No class of garden plants adds so materially to the colorfulness and diversity of the flower garden as perennial flower plants. Perennials gardens are extremely diversified in general character and appearance; they accommodate themselves by their various growths and habits to any plant garden situation; and some are in their pride of beauty throughout the year. Almost every shade of color is to be found amongst perennial plants and bulbs for sale at direct gardening. Today professional landscape designers, architects, and contractors can go mobile in explaining their design plans with perennial plants by using a professional landscape app. Landscape design apps allow users to visualize and then create a design from scratch on the iPad using a photo taken with the tablet’s camera.
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Perennial flower plants possess the advantage over annuals in that each succeeding spring sees the perennial revive in equal, and in many instances, even with an increased splendor. Perennials are principally plants which remain several years in the ground without requiring to be taken up and replanted; flowering every summer, and generally dying down to the ground in winter, but when they do so, springing up again from the root in spring. These plants are seldom raised from seed, and when they are, they do not flower till the second or third year; but they are generally propagated by dividing the roots either in autumn, when the perennial plants have done flowering and are in a state of repose, or in spring, just before the young shoots begin to grow. Perennials afford a great variety of form, foliage, and flower, and compared with annual plants, they are found to be much less trouble. If a right selection is made and properly planted, at times the plants may be relied upon to appear with perennial vigor and produce flowers more or less throughout the year.
It is not said that bouquets may be gathered in the depth of winter, but what can be equally cheering may be had in Bluet, Violet, Primrose, Christmas Rose, Crocus, Hepatica, Squills, Snowdrops, and other less known perennial flower winter bloomers. It does not seem to be generally understood that warm nooks and corners, under trees or walls, serve to produce at times winter flowers which usually appear in spring. Hardy perennial flower roots may be generally considered under two heads; those having bulbous roots, and those of a fibrose character, which is by far the most numerous division. The bulbous root perrenials should be transplanted during the autumnal months, while the fibrose may be removed with safety from Fall to Spring. At times, a large collection is constantly kept in pots, for the convenience of safe removal at any part of the year.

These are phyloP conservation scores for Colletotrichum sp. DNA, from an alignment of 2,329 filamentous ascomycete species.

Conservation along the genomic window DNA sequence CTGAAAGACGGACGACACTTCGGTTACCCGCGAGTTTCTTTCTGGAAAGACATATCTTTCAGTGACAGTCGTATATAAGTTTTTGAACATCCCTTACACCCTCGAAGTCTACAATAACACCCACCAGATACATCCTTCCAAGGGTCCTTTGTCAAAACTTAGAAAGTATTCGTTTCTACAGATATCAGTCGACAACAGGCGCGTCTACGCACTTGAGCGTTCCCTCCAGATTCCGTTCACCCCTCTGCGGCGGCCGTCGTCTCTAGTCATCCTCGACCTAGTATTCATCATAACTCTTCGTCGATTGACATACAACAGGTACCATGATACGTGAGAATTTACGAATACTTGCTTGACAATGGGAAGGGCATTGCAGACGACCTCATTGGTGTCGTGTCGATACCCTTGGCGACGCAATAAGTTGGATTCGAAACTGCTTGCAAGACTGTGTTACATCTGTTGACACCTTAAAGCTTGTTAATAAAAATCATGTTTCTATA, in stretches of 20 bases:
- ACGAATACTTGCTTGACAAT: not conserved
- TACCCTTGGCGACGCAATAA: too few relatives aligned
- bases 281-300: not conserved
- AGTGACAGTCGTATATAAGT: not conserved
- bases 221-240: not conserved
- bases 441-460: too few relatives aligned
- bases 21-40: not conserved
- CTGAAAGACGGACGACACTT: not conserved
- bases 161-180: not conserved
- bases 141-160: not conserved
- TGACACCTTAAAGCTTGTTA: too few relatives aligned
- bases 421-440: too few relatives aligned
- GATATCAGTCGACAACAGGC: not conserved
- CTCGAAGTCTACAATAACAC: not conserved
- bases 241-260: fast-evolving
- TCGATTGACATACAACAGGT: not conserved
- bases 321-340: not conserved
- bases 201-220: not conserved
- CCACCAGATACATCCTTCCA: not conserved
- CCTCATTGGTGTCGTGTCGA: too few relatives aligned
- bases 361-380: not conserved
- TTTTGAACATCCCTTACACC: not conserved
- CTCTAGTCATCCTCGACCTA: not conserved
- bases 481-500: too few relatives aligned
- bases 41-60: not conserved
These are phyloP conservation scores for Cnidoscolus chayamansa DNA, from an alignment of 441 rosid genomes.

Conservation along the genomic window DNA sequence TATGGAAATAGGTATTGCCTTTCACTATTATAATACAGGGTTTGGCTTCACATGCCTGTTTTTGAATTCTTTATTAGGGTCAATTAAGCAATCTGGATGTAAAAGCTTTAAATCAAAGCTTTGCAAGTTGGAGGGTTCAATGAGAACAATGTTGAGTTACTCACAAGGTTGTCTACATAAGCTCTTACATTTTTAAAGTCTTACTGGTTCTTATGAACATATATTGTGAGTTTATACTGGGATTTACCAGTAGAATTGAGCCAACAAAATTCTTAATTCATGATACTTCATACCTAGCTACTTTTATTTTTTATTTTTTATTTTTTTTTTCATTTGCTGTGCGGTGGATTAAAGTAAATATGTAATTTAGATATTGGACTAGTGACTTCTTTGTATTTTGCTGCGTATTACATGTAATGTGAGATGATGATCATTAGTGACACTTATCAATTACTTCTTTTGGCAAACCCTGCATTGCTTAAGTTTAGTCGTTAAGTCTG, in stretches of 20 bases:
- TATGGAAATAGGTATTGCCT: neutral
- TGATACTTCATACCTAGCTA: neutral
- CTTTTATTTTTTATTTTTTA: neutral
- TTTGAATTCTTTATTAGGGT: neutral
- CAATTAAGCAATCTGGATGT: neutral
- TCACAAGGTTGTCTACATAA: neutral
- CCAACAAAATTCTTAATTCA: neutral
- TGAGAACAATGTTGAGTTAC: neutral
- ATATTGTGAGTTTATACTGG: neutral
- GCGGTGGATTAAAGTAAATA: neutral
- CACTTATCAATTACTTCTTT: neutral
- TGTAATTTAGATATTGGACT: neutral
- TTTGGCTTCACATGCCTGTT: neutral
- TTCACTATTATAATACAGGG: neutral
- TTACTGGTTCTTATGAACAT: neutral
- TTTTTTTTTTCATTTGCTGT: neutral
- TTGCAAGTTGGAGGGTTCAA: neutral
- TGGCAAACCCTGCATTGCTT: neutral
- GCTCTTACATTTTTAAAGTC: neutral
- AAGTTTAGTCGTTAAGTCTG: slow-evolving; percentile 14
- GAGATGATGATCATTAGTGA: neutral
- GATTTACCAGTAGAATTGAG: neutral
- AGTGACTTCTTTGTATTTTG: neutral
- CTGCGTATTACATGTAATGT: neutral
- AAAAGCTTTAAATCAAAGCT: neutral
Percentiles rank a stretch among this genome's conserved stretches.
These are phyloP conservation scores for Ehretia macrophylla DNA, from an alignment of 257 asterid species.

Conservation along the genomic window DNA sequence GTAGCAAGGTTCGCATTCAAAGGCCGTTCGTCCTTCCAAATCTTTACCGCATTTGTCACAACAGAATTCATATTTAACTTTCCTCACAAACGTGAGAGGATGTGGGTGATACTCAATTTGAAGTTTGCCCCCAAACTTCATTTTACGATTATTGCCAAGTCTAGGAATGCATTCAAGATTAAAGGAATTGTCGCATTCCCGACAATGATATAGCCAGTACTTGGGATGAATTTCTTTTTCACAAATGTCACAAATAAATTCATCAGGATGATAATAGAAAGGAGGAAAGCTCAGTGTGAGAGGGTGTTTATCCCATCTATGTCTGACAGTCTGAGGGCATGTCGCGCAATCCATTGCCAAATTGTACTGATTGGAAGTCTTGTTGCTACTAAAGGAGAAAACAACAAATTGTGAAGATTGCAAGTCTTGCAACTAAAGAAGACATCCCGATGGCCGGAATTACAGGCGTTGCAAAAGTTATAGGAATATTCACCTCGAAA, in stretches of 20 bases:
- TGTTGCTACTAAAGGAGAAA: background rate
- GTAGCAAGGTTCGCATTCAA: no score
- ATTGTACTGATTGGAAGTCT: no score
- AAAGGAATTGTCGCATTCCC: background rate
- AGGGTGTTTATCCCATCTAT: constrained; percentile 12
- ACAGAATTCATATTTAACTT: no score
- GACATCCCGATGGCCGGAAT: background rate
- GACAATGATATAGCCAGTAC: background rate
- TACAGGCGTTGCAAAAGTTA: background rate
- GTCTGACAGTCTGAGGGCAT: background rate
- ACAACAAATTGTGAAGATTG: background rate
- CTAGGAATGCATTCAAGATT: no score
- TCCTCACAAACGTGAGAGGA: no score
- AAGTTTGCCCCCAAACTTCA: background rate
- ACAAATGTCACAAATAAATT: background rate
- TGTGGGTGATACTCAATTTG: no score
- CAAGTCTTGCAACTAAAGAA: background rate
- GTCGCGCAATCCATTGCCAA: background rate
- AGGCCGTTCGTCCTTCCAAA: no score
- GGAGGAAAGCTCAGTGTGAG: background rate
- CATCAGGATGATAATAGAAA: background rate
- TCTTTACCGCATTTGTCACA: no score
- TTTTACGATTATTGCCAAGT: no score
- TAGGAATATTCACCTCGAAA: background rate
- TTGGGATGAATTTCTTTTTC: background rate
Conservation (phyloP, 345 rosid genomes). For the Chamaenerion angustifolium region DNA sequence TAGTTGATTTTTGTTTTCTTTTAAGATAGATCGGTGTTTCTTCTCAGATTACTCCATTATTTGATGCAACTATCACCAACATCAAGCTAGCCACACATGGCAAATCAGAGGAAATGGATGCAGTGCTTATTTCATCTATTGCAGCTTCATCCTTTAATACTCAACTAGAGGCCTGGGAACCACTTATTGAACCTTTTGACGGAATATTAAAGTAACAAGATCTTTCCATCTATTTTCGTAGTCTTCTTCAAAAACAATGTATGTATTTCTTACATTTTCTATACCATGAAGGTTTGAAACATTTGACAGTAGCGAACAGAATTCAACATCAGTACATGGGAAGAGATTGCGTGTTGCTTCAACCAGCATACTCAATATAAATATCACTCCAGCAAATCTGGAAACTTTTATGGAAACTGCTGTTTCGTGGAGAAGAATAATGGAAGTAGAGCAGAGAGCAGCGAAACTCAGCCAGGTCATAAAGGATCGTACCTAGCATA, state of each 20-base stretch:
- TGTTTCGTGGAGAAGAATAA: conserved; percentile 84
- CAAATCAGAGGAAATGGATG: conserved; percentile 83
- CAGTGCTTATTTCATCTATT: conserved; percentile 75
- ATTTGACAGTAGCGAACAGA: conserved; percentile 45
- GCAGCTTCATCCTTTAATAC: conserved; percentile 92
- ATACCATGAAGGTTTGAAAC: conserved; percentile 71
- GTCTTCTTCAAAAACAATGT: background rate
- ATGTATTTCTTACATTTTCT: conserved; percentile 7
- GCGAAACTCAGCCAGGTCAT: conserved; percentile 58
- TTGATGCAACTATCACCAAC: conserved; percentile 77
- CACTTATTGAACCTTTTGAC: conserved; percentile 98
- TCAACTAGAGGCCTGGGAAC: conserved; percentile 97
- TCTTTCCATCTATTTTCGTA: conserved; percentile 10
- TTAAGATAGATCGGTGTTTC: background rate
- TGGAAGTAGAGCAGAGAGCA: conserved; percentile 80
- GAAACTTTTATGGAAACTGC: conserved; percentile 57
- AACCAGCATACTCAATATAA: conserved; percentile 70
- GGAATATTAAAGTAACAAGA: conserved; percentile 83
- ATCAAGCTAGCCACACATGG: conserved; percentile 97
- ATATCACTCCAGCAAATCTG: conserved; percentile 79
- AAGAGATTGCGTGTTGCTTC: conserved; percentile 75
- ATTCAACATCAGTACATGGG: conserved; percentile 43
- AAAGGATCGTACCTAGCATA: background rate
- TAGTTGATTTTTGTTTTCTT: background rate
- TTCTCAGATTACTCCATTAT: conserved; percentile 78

When a Perennial plant is increased by division, it is not necessary to take up the whole plant, but a portion of it may be divided by the spade; or the earth may be cleared away from the roots on one side, and a portion separated from the principal mass with a gardener's knife. The principal points to be attended to in both cases are to have several buds attached to the portion of the root which is removed; to divide the part taken away from that which remains by a clean cut, so as not to leave a bruised or ragged portion of either stem or root; and to take up the whole of the fibrous roots of the part removed, to their full extent, as the spongioles, through which alone the plant can take up food, are at the extreme point of the fibrous roots, and if they are broken off, the plant will suffer considerably, from its being forced to exist without food till it can form new ones.
If, on the contrary, the portion removed be taken up carefully, with all its roots and their spongioles uninjured, and planted in a suitable soil, it will grow rapidly; and its flowering will not be at all checked by its removal. Many gardens are very small, but perennials, if properly managed, have their advantages. The smaller the garden the more choice should be the collection, and the more highly cultivated. Create the perfect Victorian outdoor garden by planting favorite nineteenth century perrenials, sometimes called "old-fashioned flowers." Perennial plants bloom year after year -- pick your favorite perennial flowers from these antique prints for your garden and landscape design. Perennials, when taken care of properly, can sometimes last decades in a garden. Flowering perennials will return year after year to add color and life to your garden. One can find a flowering perennial for every color of the rainbow.
Papaver orientale. Oriental Poppy;
P. alpinnm. Alpine Poppy;
P. rabro-aurantiacum. Orange red Poppy; Meconopsis cambrica. Common Welsh Poppy;
Argemone grandiflora. Large flowered Prickly Poppy; Sangoinaria caoadensis. Canadian Blood-root;
Macleaya cordata. Cordate leaved Macleaya
Saxifraga crassifolia. Thick leaved Saxifrage; S. lignlata. Nepaal Saxifrage; S. appositifolia; S. stellaris.
Adonis vernalis. Spring Adonis; Thalictrum aqnilegifolium. Feathery Columbine; Clematis integrifolia Entire. leaved Clematis; Hepatica triloba, Common Hepatica; H.americana. American Hepatica.